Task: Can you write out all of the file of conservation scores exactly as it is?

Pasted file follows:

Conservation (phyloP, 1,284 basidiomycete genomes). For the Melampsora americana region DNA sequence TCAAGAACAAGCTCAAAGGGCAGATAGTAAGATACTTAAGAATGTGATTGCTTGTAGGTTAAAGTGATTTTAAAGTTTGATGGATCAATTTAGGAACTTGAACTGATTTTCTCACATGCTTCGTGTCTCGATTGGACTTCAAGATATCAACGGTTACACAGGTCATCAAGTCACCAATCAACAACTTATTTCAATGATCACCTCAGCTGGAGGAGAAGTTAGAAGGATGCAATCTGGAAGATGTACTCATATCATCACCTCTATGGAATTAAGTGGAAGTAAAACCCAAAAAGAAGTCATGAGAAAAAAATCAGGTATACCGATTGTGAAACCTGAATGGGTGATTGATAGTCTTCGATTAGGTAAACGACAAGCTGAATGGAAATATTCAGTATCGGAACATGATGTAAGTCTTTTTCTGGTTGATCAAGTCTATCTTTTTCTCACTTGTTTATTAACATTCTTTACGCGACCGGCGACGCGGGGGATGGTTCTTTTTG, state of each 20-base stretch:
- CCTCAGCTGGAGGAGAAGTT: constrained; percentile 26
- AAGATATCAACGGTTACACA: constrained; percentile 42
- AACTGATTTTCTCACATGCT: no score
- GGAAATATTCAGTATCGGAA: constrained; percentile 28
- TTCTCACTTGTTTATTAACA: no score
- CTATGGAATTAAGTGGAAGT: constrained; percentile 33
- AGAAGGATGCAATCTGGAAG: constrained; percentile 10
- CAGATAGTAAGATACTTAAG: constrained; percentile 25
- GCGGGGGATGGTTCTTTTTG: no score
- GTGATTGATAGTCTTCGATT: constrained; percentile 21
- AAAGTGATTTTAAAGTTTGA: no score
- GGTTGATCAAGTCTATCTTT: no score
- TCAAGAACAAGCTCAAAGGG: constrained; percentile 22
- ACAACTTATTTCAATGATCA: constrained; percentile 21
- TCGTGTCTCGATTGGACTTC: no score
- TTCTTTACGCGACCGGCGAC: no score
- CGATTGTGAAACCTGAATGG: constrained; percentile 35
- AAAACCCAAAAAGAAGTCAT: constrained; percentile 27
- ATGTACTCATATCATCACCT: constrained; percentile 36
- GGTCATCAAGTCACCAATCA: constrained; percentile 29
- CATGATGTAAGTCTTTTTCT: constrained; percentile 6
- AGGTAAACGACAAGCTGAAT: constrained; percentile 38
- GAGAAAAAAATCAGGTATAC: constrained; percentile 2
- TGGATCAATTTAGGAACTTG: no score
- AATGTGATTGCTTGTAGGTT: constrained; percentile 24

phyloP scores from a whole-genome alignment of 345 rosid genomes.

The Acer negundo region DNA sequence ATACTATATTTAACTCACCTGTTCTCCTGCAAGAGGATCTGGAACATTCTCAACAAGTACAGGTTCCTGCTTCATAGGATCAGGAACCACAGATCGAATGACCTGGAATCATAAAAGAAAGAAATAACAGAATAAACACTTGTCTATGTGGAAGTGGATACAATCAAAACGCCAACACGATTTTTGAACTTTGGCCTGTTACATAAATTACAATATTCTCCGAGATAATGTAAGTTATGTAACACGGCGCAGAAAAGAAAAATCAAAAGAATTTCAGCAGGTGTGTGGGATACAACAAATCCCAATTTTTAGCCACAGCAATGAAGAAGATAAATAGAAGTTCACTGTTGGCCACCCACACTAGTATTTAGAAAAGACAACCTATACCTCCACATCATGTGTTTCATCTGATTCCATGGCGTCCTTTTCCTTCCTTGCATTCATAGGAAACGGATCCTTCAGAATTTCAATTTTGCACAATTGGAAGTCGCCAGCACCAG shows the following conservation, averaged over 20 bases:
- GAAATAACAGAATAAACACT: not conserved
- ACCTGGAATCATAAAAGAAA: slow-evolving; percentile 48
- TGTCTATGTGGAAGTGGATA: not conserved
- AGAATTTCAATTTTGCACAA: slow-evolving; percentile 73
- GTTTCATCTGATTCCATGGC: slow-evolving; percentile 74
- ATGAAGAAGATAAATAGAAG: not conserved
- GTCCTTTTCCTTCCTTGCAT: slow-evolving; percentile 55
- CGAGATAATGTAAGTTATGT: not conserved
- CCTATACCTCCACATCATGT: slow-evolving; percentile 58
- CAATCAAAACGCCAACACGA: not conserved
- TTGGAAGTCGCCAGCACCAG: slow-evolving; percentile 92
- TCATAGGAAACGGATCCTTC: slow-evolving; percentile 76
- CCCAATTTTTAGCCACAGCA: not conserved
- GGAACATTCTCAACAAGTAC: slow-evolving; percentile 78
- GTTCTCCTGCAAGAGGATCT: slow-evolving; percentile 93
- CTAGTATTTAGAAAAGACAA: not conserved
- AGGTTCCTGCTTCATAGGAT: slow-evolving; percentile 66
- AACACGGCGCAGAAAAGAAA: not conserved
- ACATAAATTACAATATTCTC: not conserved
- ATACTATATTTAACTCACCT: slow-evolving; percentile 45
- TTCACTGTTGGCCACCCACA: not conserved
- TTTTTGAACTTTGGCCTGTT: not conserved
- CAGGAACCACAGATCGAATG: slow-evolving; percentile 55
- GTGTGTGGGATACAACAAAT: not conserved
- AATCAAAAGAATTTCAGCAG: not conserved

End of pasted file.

Conservation (phyloP, 1,284 basidiomycete genomes). For the Melampsora americana region DNA sequence TCAAGAACAAGCTCAAAGGGCAGATAGTAAGATACTTAAGAATGTGATTGCTTGTAGGTTAAAGTGATTTTAAAGTTTGATGGATCAATTTAGGAACTTGAACTGATTTTCTCACATGCTTCGTGTCTCGATTGGACTTCAAGATATCAACGGTTACACAGGTCATCAAGTCACCAATCAACAACTTATTTCAATGATCACCTCAGCTGGAGGAGAAGTTAGAAGGATGCAATCTGGAAGATGTACTCATATCATCACCTCTATGGAATTAAGTGGAAGTAAAACCCAAAAAGAAGTCATGAGAAAAAAATCAGGTATACCGATTGTGAAACCTGAATGGGTGATTGATAGTCTTCGATTAGGTAAACGACAAGCTGAATGGAAATATTCAGTATCGGAACATGATGTAAGTCTTTTTCTGGTTGATCAAGTCTATCTTTTTCTCACTTGTTTATTAACATTCTTTACGCGACCGGCGACGCGGGGGATGGTTCTTTTTG, state of each 20-base stretch:
- CCTCAGCTGGAGGAGAAGTT: constrained; percentile 26
- AAGATATCAACGGTTACACA: constrained; percentile 42
- AACTGATTTTCTCACATGCT: no score
- GGAAATATTCAGTATCGGAA: constrained; percentile 28
- TTCTCACTTGTTTATTAACA: no score
- CTATGGAATTAAGTGGAAGT: constrained; percentile 33
- AGAAGGATGCAATCTGGAAG: constrained; percentile 10
- CAGATAGTAAGATACTTAAG: constrained; percentile 25
- GCGGGGGATGGTTCTTTTTG: no score
- GTGATTGATAGTCTTCGATT: constrained; percentile 21
- AAAGTGATTTTAAAGTTTGA: no score
- GGTTGATCAAGTCTATCTTT: no score
- TCAAGAACAAGCTCAAAGGG: constrained; percentile 22
- ACAACTTATTTCAATGATCA: constrained; percentile 21
- TCGTGTCTCGATTGGACTTC: no score
- TTCTTTACGCGACCGGCGAC: no score
- CGATTGTGAAACCTGAATGG: constrained; percentile 35
- AAAACCCAAAAAGAAGTCAT: constrained; percentile 27
- ATGTACTCATATCATCACCT: constrained; percentile 36
- GGTCATCAAGTCACCAATCA: constrained; percentile 29
- CATGATGTAAGTCTTTTTCT: constrained; percentile 6
- AGGTAAACGACAAGCTGAAT: constrained; percentile 38
- GAGAAAAAAATCAGGTATAC: constrained; percentile 2
- TGGATCAATTTAGGAACTTG: no score
- AATGTGATTGCTTGTAGGTT: constrained; percentile 24

phyloP scores from a whole-genome alignment of 345 rosid genomes.

The Acer negundo region DNA sequence ATACTATATTTAACTCACCTGTTCTCCTGCAAGAGGATCTGGAACATTCTCAACAAGTACAGGTTCCTGCTTCATAGGATCAGGAACCACAGATCGAATGACCTGGAATCATAAAAGAAAGAAATAACAGAATAAACACTTGTCTATGTGGAAGTGGATACAATCAAAACGCCAACACGATTTTTGAACTTTGGCCTGTTACATAAATTACAATATTCTCCGAGATAATGTAAGTTATGTAACACGGCGCAGAAAAGAAAAATCAAAAGAATTTCAGCAGGTGTGTGGGATACAACAAATCCCAATTTTTAGCCACAGCAATGAAGAAGATAAATAGAAGTTCACTGTTGGCCACCCACACTAGTATTTAGAAAAGACAACCTATACCTCCACATCATGTGTTTCATCTGATTCCATGGCGTCCTTTTCCTTCCTTGCATTCATAGGAAACGGATCCTTCAGAATTTCAATTTTGCACAATTGGAAGTCGCCAGCACCAG shows the following conservation, averaged over 20 bases:
- GAAATAACAGAATAAACACT: not conserved
- ACCTGGAATCATAAAAGAAA: slow-evolving; percentile 48
- TGTCTATGTGGAAGTGGATA: not conserved
- AGAATTTCAATTTTGCACAA: slow-evolving; percentile 73
- GTTTCATCTGATTCCATGGC: slow-evolving; percentile 74
- ATGAAGAAGATAAATAGAAG: not conserved
- GTCCTTTTCCTTCCTTGCAT: slow-evolving; percentile 55
- CGAGATAATGTAAGTTATGT: not conserved
- CCTATACCTCCACATCATGT: slow-evolving; percentile 58
- CAATCAAAACGCCAACACGA: not conserved
- TTGGAAGTCGCCAGCACCAG: slow-evolving; percentile 92
- TCATAGGAAACGGATCCTTC: slow-evolving; percentile 76
- CCCAATTTTTAGCCACAGCA: not conserved
- GGAACATTCTCAACAAGTAC: slow-evolving; percentile 78
- GTTCTCCTGCAAGAGGATCT: slow-evolving; percentile 93
- CTAGTATTTAGAAAAGACAA: not conserved
- AGGTTCCTGCTTCATAGGAT: slow-evolving; percentile 66
- AACACGGCGCAGAAAAGAAA: not conserved
- ACATAAATTACAATATTCTC: not conserved
- ATACTATATTTAACTCACCT: slow-evolving; percentile 45
- TTCACTGTTGGCCACCCACA: not conserved
- TTTTTGAACTTTGGCCTGTT: not conserved
- CAGGAACCACAGATCGAATG: slow-evolving; percentile 55
- GTGTGTGGGATACAACAAAT: not conserved
- AATCAAAAGAATTTCAGCAG: not conserved